At Apple, we strive to make world-class products that deliver the best experience possible to our customers. With the launch of our new Maps last week, we fell short on this commitment. We are extremely sorry for the frustration this has caused our customers and we are doing everything we can to make Maps better.
We launched Maps initially with the first version of iOS. As time progressed, we wanted to provide our customers with even better Maps including features such as turn-by-turn directions, voice integration, Flyover and vector-based maps. In order to do this, we had to create a new version of Maps from the ground up.
There are already more than 100 million iOS devices using the new Apple Maps, with more and more joining us every day. In just over a week, iOS users with the new Maps have already searched for nearly half a billion locations. The more our customers use our Maps the better it will get and we greatly appreciate all of the feedback we have received from you.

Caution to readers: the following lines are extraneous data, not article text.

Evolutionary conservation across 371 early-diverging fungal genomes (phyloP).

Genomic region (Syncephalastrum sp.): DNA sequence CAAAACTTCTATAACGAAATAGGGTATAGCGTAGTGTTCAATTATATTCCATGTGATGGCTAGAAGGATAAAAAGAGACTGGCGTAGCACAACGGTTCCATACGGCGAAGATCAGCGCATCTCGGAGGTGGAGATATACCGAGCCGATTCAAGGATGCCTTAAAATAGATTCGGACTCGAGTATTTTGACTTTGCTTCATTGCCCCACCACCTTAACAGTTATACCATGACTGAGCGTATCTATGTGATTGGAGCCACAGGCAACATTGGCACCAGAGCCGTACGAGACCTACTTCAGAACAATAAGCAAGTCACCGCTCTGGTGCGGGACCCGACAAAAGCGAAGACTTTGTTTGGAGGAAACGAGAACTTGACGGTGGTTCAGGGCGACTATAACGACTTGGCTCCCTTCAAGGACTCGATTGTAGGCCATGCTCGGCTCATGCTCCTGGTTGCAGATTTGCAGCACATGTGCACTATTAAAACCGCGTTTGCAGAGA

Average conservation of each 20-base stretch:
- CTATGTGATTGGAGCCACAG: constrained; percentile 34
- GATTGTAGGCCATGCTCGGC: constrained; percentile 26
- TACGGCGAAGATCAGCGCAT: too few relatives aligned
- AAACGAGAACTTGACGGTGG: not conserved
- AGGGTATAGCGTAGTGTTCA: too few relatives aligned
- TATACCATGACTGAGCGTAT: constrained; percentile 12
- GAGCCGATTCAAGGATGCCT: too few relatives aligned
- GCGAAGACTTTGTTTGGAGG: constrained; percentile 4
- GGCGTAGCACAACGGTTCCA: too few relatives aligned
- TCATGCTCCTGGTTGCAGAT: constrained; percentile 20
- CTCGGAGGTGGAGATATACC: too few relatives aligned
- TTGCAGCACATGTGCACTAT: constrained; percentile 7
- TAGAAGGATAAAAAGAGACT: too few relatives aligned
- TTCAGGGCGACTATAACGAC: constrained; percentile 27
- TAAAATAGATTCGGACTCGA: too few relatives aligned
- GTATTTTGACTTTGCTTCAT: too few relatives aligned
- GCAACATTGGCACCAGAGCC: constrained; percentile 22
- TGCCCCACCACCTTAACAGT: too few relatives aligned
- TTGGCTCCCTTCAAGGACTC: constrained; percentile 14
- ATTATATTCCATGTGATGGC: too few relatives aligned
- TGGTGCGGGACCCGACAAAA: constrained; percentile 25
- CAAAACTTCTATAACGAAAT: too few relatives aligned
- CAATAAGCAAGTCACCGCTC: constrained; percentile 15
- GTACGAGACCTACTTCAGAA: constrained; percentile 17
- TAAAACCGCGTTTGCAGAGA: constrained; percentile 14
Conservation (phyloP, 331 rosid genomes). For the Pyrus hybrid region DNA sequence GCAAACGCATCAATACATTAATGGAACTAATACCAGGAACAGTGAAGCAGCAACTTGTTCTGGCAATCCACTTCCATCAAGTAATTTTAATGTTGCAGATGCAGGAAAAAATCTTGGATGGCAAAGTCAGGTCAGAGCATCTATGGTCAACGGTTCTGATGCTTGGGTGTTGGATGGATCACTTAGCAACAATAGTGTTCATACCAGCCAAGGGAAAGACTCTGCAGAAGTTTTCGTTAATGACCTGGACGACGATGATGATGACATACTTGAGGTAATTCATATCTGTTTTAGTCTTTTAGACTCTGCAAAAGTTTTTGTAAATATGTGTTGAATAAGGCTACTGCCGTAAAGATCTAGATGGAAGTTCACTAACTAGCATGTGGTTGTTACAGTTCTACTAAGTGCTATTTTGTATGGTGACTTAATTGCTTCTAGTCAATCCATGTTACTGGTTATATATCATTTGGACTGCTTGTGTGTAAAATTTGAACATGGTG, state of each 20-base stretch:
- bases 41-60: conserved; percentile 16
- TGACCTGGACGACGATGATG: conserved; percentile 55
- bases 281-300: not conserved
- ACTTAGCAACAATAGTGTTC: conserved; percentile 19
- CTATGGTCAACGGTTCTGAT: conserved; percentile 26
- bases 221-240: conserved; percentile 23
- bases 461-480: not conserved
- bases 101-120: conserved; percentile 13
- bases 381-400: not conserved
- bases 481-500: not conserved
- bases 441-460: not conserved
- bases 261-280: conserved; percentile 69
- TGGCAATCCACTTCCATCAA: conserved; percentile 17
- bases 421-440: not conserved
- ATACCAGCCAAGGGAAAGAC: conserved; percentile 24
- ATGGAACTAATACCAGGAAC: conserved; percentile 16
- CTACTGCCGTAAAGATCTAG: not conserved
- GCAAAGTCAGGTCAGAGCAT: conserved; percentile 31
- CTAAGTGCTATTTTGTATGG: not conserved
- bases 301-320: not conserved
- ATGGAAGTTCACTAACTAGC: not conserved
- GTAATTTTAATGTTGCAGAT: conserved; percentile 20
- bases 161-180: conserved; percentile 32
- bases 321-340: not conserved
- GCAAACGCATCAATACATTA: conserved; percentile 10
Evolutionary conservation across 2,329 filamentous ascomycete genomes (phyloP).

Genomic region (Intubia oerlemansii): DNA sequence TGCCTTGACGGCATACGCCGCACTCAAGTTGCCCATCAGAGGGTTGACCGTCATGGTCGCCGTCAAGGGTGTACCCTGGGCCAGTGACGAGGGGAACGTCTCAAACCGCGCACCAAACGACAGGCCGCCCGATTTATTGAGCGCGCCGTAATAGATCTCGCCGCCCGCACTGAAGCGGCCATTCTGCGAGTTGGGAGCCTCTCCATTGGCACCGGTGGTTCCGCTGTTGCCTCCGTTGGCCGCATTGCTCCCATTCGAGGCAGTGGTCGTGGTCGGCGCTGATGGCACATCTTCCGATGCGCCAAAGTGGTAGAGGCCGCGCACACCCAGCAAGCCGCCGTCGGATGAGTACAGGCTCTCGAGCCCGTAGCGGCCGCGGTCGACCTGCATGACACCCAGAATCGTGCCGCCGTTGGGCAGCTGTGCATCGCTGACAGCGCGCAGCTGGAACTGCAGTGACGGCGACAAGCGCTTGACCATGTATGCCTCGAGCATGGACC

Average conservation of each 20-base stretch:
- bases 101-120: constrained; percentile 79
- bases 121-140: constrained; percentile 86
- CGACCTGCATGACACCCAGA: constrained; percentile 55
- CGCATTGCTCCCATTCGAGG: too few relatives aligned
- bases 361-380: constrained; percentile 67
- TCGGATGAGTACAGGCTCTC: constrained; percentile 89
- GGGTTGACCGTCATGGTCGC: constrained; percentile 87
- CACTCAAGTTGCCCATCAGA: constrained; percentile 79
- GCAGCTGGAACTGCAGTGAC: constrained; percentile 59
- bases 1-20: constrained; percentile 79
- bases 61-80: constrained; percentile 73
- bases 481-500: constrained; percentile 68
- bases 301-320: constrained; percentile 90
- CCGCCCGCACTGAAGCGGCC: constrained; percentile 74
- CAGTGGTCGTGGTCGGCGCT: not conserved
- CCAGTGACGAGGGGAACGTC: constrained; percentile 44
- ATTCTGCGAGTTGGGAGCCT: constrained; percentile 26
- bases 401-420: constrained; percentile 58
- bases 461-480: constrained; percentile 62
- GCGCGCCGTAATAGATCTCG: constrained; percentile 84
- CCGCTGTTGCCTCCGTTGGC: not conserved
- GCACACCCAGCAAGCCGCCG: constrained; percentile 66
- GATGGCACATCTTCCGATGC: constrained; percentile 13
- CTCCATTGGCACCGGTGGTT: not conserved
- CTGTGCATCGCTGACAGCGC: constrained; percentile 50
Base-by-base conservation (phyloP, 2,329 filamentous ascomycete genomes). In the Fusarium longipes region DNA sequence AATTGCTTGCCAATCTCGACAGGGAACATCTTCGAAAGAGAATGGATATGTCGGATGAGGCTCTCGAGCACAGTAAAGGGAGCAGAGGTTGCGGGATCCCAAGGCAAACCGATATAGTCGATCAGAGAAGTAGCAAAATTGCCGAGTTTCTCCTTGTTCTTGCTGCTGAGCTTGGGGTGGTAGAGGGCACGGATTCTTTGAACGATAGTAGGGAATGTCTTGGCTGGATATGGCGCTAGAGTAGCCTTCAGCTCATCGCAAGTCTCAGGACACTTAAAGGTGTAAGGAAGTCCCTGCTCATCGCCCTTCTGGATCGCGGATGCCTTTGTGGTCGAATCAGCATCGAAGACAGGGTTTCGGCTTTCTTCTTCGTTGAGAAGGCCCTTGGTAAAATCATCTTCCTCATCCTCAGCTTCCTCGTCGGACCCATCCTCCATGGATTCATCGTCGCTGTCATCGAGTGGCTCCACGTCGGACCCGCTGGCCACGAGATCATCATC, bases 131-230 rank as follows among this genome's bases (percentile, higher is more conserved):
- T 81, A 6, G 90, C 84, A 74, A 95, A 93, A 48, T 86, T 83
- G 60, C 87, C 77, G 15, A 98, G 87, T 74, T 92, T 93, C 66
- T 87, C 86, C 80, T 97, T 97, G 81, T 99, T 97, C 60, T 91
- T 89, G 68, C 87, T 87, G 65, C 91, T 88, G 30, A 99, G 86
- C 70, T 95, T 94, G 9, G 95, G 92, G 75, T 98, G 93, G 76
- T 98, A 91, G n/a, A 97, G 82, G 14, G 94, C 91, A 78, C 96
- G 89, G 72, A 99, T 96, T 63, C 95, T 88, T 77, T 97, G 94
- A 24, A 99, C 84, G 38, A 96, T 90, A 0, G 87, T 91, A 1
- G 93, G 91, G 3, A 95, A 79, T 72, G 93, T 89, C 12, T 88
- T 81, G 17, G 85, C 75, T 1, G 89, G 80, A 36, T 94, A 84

While we’re improving Maps, you can try alternatives by downloading map apps from the App Store or use Google or Nokia maps by going to their websites and creating an icon on your home screen to their web app.
Everything we do at Apple is aimed at making our products the best in the world. We know that you expect that from us, and we will keep working non-stop until Maps lives up to the same incredibly high standard.
In a rather embarrassing letter Tim Cook had to admit firsthand that Apple failed. It failed to satisfy its customers. The worst part of this was that Tim Cook needed to recommend other alternatives to its service. Suggesting users to download Bing or Nokia maps. As well as adding mobile websites to your home screen. Although unlike Apple’s voice assistant — Siri which launched a year earlier, which also faced criticism. Apple choose not to tag its maps with a beta tag. Which may have at least loosened the lasso around their neck. It’s too late now.